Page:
extrusion shapes and other aws.
4.2. Complexity-based failure analysis
Solid dies are generally the lowest on the complexity
scale. Of course, a very intricate solid prole can have a
higher complexity index than a very simple hollow prole
but solid dies, as a class, are usually simpler. Also, absence
of the mandrel, a necessary added tooling component for
hollow dies, contributes to process simplicity. Fig. 7(a)
shows, as already hinted at in the general analysis, that
fatigue/fracture (77%) is the principal failure category
among solid dies. Wear contributes a meager 15%, while
deection failure is an almost insignicant 3%. Obviously,
there is no mandrel failure. It can perhaps be inferred that in
the absence of a mandrel and consequent ow disruptions
and rewelding of the metal before entry into the bearing
cavity (as in hollow dies), forces at the die land in a solid die
are far less wear-critical. A similar reasoning would indicate
lower heat of friction and deformation which, together with
Table 3
Failures of dies of different types by various failure modes
Die no. Die type No. of cavities Failures
Fracture Wear Deflection Mixed mode Miscellaneous Mandrel Die type total
H9025 H 3 3 1 4
4 2 21 16 3 1 2 45
H9036 H 2 13 7 1 1 3 25
3 21 2 1 1 1 26
H9054 H 1 8 2 2 5 17
2 1 3 1 5
H9056 H 2 2 16 15 3 2 38
H9077 H 1 1 1 2
2 1 7 9 2 19
H9079 H 2 1 1
3 4 5 9
4 2 1 1 4
H9330 H 4 1 8 12 2 23
H9383 H 1 6 14 2 1 23
S9021 S 2 10 5 1 2 18
S9007 S 1 47 2 1 1 51
2 13 13
S9018 S 1 25 7 5 3 40
2 17 2 1 2 22
S9035 S 2 20 1 21
4 43 5 48
S9067 S 1 14 2 2 18
S9068 S 1 6 5 11
S9087 S 1 16 11 2 29
H9033 SH 2 5 3 2 10
3 4 8 17 2 31
H9034 SH 2 20 15 5 1 3 44
3 12 2 5 19
Failure mode total 288 158 116 25 12 17 616
A.F.M. Arif et al. / Journal of Materials Processing Technology 134 (2003) 318328 323
Fig. 6. (a) Overall break-up of die failure modes; (b) break-up of fracture failures (288 fracture failures out of 616 total failures); (c) break-up of wear-type
failures (158 wear failures out of 616 total failures); (d) break-up of deflection-type failures (116 deflection failures out of 616 total failures); (e) break-up of
miscellaneous die failures (12 miscellaneous failures out of 616 total failures).
324 A.F.M. Arif et al. / Journal of Materials Processing Technology 134 (2003) 318328
lower extrusion forces, would minimally contribute to plastic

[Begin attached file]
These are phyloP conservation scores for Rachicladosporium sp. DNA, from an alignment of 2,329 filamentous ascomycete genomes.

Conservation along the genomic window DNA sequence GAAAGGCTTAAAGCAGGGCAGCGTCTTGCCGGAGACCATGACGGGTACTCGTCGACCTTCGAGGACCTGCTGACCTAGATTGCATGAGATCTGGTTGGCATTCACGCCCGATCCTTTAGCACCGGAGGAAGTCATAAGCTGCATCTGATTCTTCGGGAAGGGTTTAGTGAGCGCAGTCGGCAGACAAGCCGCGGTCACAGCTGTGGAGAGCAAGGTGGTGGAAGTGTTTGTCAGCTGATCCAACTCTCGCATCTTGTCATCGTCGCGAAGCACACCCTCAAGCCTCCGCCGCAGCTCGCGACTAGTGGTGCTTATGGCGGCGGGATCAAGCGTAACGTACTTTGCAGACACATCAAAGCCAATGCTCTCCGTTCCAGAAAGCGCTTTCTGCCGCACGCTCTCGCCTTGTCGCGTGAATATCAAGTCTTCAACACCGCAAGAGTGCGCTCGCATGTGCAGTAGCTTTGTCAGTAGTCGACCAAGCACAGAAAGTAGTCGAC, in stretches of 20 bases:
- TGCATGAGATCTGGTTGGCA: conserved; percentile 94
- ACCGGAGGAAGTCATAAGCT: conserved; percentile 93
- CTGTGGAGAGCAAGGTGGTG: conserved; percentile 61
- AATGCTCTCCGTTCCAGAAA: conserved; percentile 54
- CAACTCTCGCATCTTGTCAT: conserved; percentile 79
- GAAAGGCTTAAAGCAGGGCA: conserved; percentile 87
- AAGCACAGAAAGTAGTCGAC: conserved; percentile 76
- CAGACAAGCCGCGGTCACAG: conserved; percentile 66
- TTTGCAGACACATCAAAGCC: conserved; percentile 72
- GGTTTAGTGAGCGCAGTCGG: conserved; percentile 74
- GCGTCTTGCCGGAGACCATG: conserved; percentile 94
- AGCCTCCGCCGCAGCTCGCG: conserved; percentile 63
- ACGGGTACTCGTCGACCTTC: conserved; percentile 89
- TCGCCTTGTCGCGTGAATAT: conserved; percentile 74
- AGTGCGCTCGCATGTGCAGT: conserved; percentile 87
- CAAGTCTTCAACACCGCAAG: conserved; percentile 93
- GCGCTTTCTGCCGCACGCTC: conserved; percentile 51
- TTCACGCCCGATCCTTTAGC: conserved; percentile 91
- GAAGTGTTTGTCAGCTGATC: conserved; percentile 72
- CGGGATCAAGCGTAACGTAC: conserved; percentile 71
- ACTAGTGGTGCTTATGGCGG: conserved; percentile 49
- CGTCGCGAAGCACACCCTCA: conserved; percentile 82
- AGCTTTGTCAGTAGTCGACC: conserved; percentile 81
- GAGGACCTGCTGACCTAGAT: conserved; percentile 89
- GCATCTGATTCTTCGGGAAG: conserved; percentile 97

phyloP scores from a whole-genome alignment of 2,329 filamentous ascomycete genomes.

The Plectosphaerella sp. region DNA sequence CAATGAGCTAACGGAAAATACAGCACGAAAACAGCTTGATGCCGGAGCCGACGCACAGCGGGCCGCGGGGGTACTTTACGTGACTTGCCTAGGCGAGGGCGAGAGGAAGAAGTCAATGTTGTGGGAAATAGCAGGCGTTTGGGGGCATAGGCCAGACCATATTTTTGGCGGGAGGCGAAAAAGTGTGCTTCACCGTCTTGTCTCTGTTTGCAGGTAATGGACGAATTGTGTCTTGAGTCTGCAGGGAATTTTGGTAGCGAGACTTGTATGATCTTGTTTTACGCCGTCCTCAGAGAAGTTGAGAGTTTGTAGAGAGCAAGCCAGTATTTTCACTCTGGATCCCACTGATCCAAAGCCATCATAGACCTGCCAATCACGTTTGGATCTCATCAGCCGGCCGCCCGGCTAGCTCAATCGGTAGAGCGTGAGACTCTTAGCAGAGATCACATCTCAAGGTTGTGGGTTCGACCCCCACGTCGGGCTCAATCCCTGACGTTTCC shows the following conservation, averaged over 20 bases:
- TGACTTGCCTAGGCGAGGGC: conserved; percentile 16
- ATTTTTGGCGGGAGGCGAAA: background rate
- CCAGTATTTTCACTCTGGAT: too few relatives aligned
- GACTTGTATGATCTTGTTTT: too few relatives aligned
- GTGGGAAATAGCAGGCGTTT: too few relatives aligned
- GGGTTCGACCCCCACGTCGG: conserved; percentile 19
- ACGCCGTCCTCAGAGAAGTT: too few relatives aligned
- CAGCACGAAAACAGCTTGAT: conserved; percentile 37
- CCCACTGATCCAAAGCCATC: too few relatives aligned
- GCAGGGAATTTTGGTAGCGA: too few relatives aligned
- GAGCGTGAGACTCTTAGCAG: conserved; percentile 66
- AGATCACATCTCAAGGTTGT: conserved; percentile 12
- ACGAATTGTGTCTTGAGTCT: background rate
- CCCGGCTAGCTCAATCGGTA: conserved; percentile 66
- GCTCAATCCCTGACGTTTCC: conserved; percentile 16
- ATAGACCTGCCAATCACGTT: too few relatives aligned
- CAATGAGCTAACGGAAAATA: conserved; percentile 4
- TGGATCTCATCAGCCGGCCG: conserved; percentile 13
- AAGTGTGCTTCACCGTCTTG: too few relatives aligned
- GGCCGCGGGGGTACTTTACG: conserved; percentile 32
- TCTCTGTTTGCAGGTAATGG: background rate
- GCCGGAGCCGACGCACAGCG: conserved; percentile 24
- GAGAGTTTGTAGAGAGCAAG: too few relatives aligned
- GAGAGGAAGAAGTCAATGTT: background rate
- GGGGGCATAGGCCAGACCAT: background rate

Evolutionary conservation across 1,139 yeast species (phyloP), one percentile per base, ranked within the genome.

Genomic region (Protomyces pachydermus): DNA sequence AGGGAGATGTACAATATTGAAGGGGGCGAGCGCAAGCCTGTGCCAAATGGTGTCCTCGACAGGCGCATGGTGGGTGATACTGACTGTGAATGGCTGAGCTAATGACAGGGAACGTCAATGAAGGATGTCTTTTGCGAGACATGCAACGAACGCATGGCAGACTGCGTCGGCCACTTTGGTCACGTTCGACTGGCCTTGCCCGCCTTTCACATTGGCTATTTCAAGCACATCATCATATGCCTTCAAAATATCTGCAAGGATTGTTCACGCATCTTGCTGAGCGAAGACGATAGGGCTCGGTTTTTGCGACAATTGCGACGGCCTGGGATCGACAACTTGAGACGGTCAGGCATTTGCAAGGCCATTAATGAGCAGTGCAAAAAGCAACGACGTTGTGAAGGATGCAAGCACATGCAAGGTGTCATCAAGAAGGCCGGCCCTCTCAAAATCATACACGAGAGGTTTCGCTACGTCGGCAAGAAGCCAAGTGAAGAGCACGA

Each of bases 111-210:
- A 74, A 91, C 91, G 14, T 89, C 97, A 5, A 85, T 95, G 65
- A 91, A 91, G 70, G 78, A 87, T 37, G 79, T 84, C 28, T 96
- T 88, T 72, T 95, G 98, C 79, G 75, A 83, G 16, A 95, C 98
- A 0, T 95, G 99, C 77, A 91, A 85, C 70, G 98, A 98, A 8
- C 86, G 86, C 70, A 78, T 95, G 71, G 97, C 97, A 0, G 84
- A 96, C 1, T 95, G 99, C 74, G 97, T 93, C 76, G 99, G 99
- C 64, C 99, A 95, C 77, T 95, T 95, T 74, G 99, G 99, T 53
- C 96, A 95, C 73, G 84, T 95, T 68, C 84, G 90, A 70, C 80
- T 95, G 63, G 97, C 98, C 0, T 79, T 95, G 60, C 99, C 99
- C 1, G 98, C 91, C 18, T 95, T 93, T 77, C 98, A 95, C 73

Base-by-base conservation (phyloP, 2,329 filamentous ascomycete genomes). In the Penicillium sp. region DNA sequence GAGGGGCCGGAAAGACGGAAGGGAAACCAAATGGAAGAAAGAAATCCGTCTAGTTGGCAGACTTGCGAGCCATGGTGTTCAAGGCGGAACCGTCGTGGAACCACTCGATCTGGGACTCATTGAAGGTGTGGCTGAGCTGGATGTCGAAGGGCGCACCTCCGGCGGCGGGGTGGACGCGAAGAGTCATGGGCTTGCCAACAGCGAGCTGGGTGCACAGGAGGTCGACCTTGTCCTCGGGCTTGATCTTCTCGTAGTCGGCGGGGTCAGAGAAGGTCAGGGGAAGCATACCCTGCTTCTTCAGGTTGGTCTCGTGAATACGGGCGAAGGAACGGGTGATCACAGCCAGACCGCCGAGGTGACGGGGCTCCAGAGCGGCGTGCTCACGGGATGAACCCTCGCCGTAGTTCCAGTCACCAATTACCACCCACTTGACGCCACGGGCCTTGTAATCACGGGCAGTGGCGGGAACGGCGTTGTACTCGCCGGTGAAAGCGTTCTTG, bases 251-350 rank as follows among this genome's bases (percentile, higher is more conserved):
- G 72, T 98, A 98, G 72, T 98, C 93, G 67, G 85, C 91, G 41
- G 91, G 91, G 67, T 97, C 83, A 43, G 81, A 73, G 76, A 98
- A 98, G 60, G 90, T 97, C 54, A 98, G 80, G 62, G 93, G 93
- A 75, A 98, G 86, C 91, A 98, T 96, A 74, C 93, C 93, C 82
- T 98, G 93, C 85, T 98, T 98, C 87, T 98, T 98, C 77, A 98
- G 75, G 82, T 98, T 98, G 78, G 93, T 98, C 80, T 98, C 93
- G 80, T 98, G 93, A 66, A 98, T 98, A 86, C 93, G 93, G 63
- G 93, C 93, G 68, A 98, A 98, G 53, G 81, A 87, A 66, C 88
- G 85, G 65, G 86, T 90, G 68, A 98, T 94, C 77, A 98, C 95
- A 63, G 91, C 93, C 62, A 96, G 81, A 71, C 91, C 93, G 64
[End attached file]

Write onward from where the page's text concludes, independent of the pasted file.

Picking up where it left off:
deformation and deection.
For hollow dies, Fig. 7(b), fracture is relegated to a mere
17%, while wear (36%) and deection (33%) are almost
equally dominant failure modes. Mandrel failures constitute
a not insignicant 6% of hollow die write-offs. The pre-
dominance of wear and deection failures in hollow dies
has just been rationalized above, additional ow distribution
cavities of the mandrel and the subsequent weld chambers
not only adding to the complexity of the die set, but perhaps
also creating increased forces and friction and higher tem-
peratures at bearing entry. This increased proportion of wear
and deection breakdowns is understandable, but what is
the reason behind the signicantly lower contribution of
fracture failures? A careful look at a wide variety of solid
and hollowproles can lead to a possible explanation. Of the
various dies selected for this study, hollow dies are usually
pure hollows, with few, if any, projections like tongues, brush
paths, etc. Minor grooves, slots, projections, and other details
involving sharp corners and abrupt section changes are gen-
erally far more prevalent in solid dies than in hollow ones.
This implies a signicantly lower contribution of fracture
failures in hollow dies.
Semi-hollow dies (a fully hollow section together with
some semi-hollow extensions, according to our classica-
tion) show a very peculiar trend. All the three major failure
types play almost equal roles, with 34%fracture breakdowns,
and 29% each of wear and deection failures; Fig. 7(c). This
should be expected. Semi-hollow dies are a cross between
hollow and solid ones; the presence of a mandrel creates its
Fig. 7. (a) Failure mode probabilities for solid dies (271 solid die failures out of 616 total failures); (b) failure mode probabilities for hollow dies (241 hollow
die failures out of 616 total failures); (c) failure mode probabilities for semi-holow dies (104 semi-hollow die failures out of 616 total failures).
A.F.M. Arif et al. / Journal of Materials Processing Technology 134 (2003) 318328 325
Fig. 8. (a) Shape-wise distribution of fracture-related failures (288 fracture failures out of 616 total failures); (b) shape-wise distribution of wear-related
failures (158 wear failures out of 616 total failures); (c) shape-wise distribution of deflection-related failures (116 deflection failures out of 616 total failures);
(d) shape-wise distribution of mixed-mode failures (25 mixed-mode failures out of 616 total failures); (e) shape-wise distribution of miscellaneous failures
(12 miscellaneous failures out of 616 total failures); (f) shape-wise distribution of mandrel-related failures (17 mandrel failures out of 616 total failures).
326 A.F.M. Arif et al. / Journal of Materials Processing Technology 134 (2003) 318328
innate complications, while the semi-solid extension accounts
for the added details contributing to fracture.
Let us be reminded here that all probabilities have been
normalized, considering the total number of failures (616)
for all the dies, as against only solid or only hollow dies.
For instance, the probability of fracture failures in solid dies
reported here is 34.25% (based on 211 solid fracture failures
out of a total 616 die failures studied) instead of 79.62%(211
fracture failures out of 265 total failures in solid dies).
4.3. Shape-wise breakdown of each failure class
We have just seen the distribution of major failure modes
for each shape category separately. Fig. 8 looks at things from
the opposite viewpoint, taking each failure class and studying
the failure spread for the different die shapes (solid, hollow
and semi-hollow). If we take only fracture failures (288 out of
a total 616 breakdowns), 74% of these failures were in solid
dies, 14% in hollow dies and 12% in semi-hollow ones;